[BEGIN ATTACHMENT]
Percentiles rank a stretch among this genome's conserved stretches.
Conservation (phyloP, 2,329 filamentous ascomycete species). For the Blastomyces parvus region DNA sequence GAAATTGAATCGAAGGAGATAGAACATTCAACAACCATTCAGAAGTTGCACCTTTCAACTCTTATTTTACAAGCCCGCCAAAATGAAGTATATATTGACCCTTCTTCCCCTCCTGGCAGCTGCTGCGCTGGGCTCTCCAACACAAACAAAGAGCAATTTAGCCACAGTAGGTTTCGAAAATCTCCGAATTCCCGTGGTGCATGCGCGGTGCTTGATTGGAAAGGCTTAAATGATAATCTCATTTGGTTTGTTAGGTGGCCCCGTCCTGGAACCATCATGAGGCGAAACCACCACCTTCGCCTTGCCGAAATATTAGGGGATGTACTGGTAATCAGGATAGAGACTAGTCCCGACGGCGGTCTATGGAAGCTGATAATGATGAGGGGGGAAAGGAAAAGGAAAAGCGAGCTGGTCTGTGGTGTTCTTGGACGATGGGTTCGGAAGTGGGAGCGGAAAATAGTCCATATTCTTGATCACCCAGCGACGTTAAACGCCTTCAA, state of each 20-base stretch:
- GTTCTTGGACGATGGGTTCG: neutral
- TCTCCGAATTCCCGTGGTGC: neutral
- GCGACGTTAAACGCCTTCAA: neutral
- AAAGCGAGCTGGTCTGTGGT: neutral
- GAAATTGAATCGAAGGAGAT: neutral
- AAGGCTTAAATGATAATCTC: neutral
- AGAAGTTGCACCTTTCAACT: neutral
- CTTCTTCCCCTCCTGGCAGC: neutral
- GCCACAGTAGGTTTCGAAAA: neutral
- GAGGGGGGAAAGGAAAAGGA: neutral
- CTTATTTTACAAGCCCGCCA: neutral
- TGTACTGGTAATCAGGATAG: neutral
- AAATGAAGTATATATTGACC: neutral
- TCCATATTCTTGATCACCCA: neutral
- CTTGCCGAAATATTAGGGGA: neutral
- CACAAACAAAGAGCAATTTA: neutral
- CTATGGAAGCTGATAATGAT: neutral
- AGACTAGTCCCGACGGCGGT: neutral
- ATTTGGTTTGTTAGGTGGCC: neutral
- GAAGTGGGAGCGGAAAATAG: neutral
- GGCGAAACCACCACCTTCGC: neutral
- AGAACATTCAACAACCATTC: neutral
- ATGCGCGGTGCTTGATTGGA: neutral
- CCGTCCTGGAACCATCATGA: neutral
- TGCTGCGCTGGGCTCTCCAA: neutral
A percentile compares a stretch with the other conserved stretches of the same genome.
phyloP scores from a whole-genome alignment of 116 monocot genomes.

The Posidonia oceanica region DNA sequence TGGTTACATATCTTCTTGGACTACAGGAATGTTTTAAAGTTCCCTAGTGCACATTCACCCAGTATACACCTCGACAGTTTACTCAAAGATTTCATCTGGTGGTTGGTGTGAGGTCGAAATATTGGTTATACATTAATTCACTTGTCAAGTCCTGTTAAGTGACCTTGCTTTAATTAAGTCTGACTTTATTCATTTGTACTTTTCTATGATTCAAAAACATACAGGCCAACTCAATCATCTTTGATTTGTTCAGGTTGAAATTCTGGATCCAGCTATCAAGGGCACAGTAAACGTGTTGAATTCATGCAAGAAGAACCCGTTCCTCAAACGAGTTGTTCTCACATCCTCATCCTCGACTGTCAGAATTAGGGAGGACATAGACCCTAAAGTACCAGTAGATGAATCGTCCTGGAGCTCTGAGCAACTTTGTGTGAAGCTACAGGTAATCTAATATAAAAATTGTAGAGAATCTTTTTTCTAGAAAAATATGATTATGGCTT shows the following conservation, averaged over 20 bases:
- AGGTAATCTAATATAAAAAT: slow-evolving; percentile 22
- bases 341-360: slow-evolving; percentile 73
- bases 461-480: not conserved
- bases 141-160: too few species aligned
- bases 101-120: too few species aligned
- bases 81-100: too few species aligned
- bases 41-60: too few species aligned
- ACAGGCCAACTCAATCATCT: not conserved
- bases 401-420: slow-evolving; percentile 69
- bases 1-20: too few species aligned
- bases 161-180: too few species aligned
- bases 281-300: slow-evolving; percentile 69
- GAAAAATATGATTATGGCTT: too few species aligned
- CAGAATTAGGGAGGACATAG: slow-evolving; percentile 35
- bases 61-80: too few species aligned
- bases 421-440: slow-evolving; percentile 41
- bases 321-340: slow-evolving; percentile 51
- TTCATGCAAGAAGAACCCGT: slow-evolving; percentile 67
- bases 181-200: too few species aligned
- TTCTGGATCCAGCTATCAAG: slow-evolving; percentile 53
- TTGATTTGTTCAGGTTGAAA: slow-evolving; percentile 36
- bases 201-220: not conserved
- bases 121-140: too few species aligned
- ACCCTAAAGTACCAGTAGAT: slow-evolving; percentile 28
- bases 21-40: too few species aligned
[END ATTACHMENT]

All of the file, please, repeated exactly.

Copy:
Percentiles rank a stretch among this genome's conserved stretches.
Conservation (phyloP, 2,329 filamentous ascomycete species). For the Blastomyces parvus region DNA sequence GAAATTGAATCGAAGGAGATAGAACATTCAACAACCATTCAGAAGTTGCACCTTTCAACTCTTATTTTACAAGCCCGCCAAAATGAAGTATATATTGACCCTTCTTCCCCTCCTGGCAGCTGCTGCGCTGGGCTCTCCAACACAAACAAAGAGCAATTTAGCCACAGTAGGTTTCGAAAATCTCCGAATTCCCGTGGTGCATGCGCGGTGCTTGATTGGAAAGGCTTAAATGATAATCTCATTTGGTTTGTTAGGTGGCCCCGTCCTGGAACCATCATGAGGCGAAACCACCACCTTCGCCTTGCCGAAATATTAGGGGATGTACTGGTAATCAGGATAGAGACTAGTCCCGACGGCGGTCTATGGAAGCTGATAATGATGAGGGGGGAAAGGAAAAGGAAAAGCGAGCTGGTCTGTGGTGTTCTTGGACGATGGGTTCGGAAGTGGGAGCGGAAAATAGTCCATATTCTTGATCACCCAGCGACGTTAAACGCCTTCAA, state of each 20-base stretch:
- GTTCTTGGACGATGGGTTCG: neutral
- TCTCCGAATTCCCGTGGTGC: neutral
- GCGACGTTAAACGCCTTCAA: neutral
- AAAGCGAGCTGGTCTGTGGT: neutral
- GAAATTGAATCGAAGGAGAT: neutral
- AAGGCTTAAATGATAATCTC: neutral
- AGAAGTTGCACCTTTCAACT: neutral
- CTTCTTCCCCTCCTGGCAGC: neutral
- GCCACAGTAGGTTTCGAAAA: neutral
- GAGGGGGGAAAGGAAAAGGA: neutral
- CTTATTTTACAAGCCCGCCA: neutral
- TGTACTGGTAATCAGGATAG: neutral
- AAATGAAGTATATATTGACC: neutral
- TCCATATTCTTGATCACCCA: neutral
- CTTGCCGAAATATTAGGGGA: neutral
- CACAAACAAAGAGCAATTTA: neutral
- CTATGGAAGCTGATAATGAT: neutral
- AGACTAGTCCCGACGGCGGT: neutral
- ATTTGGTTTGTTAGGTGGCC: neutral
- GAAGTGGGAGCGGAAAATAG: neutral
- GGCGAAACCACCACCTTCGC: neutral
- AGAACATTCAACAACCATTC: neutral
- ATGCGCGGTGCTTGATTGGA: neutral
- CCGTCCTGGAACCATCATGA: neutral
- TGCTGCGCTGGGCTCTCCAA: neutral
A percentile compares a stretch with the other conserved stretches of the same genome.
phyloP scores from a whole-genome alignment of 116 monocot genomes.

The Posidonia oceanica region DNA sequence TGGTTACATATCTTCTTGGACTACAGGAATGTTTTAAAGTTCCCTAGTGCACATTCACCCAGTATACACCTCGACAGTTTACTCAAAGATTTCATCTGGTGGTTGGTGTGAGGTCGAAATATTGGTTATACATTAATTCACTTGTCAAGTCCTGTTAAGTGACCTTGCTTTAATTAAGTCTGACTTTATTCATTTGTACTTTTCTATGATTCAAAAACATACAGGCCAACTCAATCATCTTTGATTTGTTCAGGTTGAAATTCTGGATCCAGCTATCAAGGGCACAGTAAACGTGTTGAATTCATGCAAGAAGAACCCGTTCCTCAAACGAGTTGTTCTCACATCCTCATCCTCGACTGTCAGAATTAGGGAGGACATAGACCCTAAAGTACCAGTAGATGAATCGTCCTGGAGCTCTGAGCAACTTTGTGTGAAGCTACAGGTAATCTAATATAAAAATTGTAGAGAATCTTTTTTCTAGAAAAATATGATTATGGCTT shows the following conservation, averaged over 20 bases:
- AGGTAATCTAATATAAAAAT: slow-evolving; percentile 22
- bases 341-360: slow-evolving; percentile 73
- bases 461-480: not conserved
- bases 141-160: too few species aligned
- bases 101-120: too few species aligned
- bases 81-100: too few species aligned
- bases 41-60: too few species aligned
- ACAGGCCAACTCAATCATCT: not conserved
- bases 401-420: slow-evolving; percentile 69
- bases 1-20: too few species aligned
- bases 161-180: too few species aligned
- bases 281-300: slow-evolving; percentile 69
- GAAAAATATGATTATGGCTT: too few species aligned
- CAGAATTAGGGAGGACATAG: slow-evolving; percentile 35
- bases 61-80: too few species aligned
- bases 421-440: slow-evolving; percentile 41
- bases 321-340: slow-evolving; percentile 51
- TTCATGCAAGAAGAACCCGT: slow-evolving; percentile 67
- bases 181-200: too few species aligned
- TTCTGGATCCAGCTATCAAG: slow-evolving; percentile 53
- TTGATTTGTTCAGGTTGAAA: slow-evolving; percentile 36
- bases 201-220: not conserved
- bases 121-140: too few species aligned
- ACCCTAAAGTACCAGTAGAT: slow-evolving; percentile 28
- bases 21-40: too few species aligned